A major obstacle to producing a wide bore, high field magnet involves the relatively large mechanical stresses caused by the magnetic fields in the magnet. Energizing a wound coil with an electric current produces a magnetic field accompanied by an associated mechanical stress in the coil. As the strength of the magnetic field produced by the coil increases, the magnitude of the mechanical stress increases as well. In this instance, a magnetic coil wound with superconductor produces a very high field and, thus, mechanical stresses become an important design factor.
In general, superconductors are composite materials in the form of flat tapes or wires (round or rectangular). The composite conductor typically includes copper or silver for protection and stabilization in addition to a superconducting alloy or compound. The composite conductor may also have substantial fractions of other materials (e.g., bronze). Unfortunately, the materials normally found in high field superconductors are generally of low strength and the high temperature heat treatment and annealing to which such conductors are subject diminishes their strength even further. For this reason, a magnetic coil structure providing sufficient strength to withstand the high mechanical stresses that appear in the windings of a high field magnetic coil is desired. There have been some attempts at high strength versions of superconductors, but even these materials would benefit from additional high strength supporting materials in high field magnet applications.
Magnetic coils used for the production of high magnetic fields are often cylindrical in form. In a cylindrical coil, there are two main components to the mechanical forces in the windings. First, a force in a radially outward direction generally tends to expand the diameter of the coil. Second, an axial force at each end of the coil toward the center results in a pressure at the midplane of the coil and tends to make the coil shorter. Both of these forces can produce excess mechanical stress on the conductor. Therefore, magnet reinforcement is desired for containing the radial component of the force to limit the radial expansion of the windings as well as containing the axial component of the force to reduce the pressure on the conductor at the center of the coil about the midplane.
Those skilled in the art are familiar with reinforcing a cylindrical magnetic coil by applying structural material to the outside surface of the coil. The added material forms a secondary cylindrical structure in contact with the cylindrical structure of the coil windings. For example, high strength wire wound into place over the magnetic coil provides reinforcement for the conductor in the coil. This construction has strength in the radial direction, against the expansion of the hoops formed by the reinforcement winding, but can be weak in the axial direction, where any spaces between the turns in the reinforcement winding reduce the stiffness in the axial direction. External reinforcement of this type may be applied without additional bonding material, relying on winding tension alone to hold the reinforcement winding in position, but is commonly applied along with a bonding material such as epoxy. The epoxy serves to fill any gaps between the turns in the reinforcement winding and to increase the stiffness of the reinforcement in the axial direction.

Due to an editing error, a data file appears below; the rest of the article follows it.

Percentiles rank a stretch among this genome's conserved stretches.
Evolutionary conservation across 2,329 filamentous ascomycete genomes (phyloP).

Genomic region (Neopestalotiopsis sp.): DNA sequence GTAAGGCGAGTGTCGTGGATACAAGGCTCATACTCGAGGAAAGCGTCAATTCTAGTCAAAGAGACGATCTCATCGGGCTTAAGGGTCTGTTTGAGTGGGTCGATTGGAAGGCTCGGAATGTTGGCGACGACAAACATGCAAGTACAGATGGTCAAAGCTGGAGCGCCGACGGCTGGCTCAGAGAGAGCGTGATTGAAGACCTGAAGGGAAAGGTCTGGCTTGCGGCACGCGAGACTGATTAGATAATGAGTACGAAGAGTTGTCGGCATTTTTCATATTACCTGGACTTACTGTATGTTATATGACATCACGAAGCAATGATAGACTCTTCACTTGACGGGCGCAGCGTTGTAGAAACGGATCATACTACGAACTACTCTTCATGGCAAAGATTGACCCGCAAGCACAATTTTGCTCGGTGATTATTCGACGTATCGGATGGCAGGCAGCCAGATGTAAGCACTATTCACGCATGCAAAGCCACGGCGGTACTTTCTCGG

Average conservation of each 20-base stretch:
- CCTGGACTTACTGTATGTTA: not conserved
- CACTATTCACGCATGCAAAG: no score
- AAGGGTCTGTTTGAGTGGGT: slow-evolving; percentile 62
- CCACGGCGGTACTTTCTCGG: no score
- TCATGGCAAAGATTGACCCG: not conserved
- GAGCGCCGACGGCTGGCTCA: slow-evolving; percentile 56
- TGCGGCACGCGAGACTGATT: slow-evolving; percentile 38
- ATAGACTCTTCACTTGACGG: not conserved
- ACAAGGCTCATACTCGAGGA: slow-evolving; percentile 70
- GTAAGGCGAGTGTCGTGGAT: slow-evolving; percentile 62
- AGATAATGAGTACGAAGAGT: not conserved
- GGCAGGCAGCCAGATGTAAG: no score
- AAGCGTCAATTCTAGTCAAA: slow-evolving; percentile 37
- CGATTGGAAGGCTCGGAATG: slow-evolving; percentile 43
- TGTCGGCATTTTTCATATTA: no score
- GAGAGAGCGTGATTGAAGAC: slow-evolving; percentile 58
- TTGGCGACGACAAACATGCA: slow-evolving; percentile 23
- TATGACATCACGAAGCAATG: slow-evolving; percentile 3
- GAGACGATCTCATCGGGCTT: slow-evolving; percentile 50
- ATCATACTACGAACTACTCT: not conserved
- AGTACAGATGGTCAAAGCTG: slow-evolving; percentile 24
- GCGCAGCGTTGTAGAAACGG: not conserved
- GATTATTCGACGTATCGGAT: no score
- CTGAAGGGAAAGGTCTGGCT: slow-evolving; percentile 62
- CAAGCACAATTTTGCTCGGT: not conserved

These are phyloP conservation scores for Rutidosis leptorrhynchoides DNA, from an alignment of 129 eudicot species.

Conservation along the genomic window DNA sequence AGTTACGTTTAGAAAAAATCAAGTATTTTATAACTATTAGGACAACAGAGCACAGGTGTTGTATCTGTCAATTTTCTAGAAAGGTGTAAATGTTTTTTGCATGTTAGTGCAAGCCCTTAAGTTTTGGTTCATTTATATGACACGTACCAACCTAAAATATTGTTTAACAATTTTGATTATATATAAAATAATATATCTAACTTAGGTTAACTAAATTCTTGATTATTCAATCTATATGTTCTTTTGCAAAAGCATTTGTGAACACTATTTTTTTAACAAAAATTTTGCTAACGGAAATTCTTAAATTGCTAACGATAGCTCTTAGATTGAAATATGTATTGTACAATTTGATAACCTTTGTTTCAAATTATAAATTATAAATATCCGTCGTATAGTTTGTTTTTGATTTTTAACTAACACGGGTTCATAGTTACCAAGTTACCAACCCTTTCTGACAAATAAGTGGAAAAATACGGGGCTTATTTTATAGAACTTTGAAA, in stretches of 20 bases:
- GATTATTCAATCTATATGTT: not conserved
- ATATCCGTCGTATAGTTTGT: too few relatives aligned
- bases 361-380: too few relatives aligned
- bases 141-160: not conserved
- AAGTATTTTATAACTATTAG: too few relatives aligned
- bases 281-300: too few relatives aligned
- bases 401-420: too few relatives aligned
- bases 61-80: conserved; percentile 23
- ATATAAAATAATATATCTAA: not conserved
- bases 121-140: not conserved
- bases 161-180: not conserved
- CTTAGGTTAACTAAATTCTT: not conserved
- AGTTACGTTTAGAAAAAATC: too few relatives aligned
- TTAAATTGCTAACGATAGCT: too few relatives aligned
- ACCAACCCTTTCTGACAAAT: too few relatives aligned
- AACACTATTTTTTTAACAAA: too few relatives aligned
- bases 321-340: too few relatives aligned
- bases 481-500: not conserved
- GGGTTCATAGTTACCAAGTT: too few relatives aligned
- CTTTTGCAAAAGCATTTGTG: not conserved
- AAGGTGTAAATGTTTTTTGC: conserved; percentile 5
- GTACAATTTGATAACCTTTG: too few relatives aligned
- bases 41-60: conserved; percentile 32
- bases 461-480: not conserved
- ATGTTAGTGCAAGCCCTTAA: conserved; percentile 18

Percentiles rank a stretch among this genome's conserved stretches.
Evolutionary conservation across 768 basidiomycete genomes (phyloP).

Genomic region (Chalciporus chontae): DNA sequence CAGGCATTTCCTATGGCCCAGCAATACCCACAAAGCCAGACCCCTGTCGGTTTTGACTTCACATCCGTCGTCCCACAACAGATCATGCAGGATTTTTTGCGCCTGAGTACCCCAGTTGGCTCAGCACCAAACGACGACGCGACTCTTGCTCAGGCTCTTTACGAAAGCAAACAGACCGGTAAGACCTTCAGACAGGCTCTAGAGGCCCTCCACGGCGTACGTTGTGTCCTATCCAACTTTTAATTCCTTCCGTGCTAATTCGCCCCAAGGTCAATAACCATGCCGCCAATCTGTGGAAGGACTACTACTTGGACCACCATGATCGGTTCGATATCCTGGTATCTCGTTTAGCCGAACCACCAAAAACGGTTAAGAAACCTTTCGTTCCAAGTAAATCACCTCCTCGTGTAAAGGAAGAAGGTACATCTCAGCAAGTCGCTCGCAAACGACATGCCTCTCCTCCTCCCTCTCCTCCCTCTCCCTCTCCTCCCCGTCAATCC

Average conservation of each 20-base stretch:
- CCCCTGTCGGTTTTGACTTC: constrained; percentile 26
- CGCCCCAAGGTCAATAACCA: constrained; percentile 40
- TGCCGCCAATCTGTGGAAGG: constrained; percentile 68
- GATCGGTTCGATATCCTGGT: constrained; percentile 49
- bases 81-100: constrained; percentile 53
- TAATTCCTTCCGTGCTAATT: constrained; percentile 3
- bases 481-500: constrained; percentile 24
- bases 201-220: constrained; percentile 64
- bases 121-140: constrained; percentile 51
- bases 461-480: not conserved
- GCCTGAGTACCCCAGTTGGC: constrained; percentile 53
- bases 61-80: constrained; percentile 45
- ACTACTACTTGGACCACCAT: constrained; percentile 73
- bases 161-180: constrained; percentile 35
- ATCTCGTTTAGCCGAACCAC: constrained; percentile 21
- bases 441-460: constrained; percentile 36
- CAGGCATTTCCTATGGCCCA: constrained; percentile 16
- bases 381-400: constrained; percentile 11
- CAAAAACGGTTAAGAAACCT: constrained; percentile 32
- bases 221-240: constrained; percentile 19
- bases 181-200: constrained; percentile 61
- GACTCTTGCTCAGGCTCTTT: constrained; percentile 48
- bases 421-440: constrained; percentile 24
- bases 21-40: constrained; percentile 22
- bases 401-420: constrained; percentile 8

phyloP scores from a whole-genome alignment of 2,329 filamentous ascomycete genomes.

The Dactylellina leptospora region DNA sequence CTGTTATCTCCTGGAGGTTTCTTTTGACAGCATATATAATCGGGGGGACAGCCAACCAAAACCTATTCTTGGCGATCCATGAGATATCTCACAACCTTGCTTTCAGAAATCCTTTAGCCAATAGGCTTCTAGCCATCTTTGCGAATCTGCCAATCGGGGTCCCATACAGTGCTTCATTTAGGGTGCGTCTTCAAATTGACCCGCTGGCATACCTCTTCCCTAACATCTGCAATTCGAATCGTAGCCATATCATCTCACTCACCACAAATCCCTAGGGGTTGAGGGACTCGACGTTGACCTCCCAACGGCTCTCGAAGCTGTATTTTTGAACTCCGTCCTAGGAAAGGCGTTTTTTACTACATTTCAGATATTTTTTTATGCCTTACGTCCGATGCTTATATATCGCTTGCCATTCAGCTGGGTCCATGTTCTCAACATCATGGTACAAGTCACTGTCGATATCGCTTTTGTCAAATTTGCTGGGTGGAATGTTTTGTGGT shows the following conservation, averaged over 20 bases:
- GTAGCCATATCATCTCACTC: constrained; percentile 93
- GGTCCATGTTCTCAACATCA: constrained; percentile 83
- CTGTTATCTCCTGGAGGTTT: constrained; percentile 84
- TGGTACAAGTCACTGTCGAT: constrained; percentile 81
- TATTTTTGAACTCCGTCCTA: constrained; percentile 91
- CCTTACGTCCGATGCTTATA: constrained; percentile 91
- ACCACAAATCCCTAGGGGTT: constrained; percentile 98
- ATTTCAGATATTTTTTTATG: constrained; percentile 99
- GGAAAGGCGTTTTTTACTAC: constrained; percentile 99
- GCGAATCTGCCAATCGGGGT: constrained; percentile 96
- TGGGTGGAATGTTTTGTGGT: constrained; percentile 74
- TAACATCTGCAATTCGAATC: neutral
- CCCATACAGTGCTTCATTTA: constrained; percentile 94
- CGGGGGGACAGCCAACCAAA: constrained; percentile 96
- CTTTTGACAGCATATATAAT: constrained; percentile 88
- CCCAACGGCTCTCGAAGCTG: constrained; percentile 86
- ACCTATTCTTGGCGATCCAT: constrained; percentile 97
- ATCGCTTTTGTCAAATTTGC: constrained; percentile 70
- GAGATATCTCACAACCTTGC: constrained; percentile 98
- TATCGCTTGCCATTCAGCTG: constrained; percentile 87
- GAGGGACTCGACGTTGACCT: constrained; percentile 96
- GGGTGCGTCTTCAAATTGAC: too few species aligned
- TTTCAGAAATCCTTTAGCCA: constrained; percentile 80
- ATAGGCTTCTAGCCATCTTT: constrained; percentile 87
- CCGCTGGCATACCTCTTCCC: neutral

Those skilled in the art recognize that the forces or stresses on the magnet increase as the strength of the magnetic field increases. The so-called A15 high field superconductors, including Nb3Sn, are used to produce coils with the highest fields and forces but also tend to be the most brittle and subject to damage from mechanical stress. Unfortunately, the fabrication process for this type of coil places restrictions on the manner in which the reinforcement can be included in the design. One method of fabricating a high field superconducting coil, commonly referred to as “wind and react,” begins with winding the coil with an intermediate stage of conductor. The coil is then heat treated in a furnace at high temperature allowing the components of the intermediate stage conductor to react to form the final superconducting compound. The coil may then be finished by impregnation with an epoxy to secure the relatively weak, brittle superconducting wires and fragile insulation. Nb3Sn and the other A15 superconductors, for example, are referred to as “wind and react” conductors because they undergo a heat treating process to form the actual superconducting material.
The conventional process of externally reinforcing the coil involves applying the winding on the outside of the finished, epoxy impregnated coil. There are two major drawbacks to this method. In order to apply the reinforcement winding to the finished coil, after the coil is epoxy impregnated and essentially complete as an electrical winding, the coil must be refitted in the winding machine for the application of the reinforcement. This requirement is not severe for a small coil, but as the size of the coil increases for higher field magnets, this processing step becomes increasingly burdensome. Furthermore, this situation makes it difficult to achieve a strong bond between the reinforcement and the coil winding because the reinforcement winding is being applied over a completed, epoxy impregnated winding. The bond of fresh epoxy over already cured epoxy at the interface between the coil winding and the reinforcement winding will have a strength inferior to the shear strength within the windings themselves.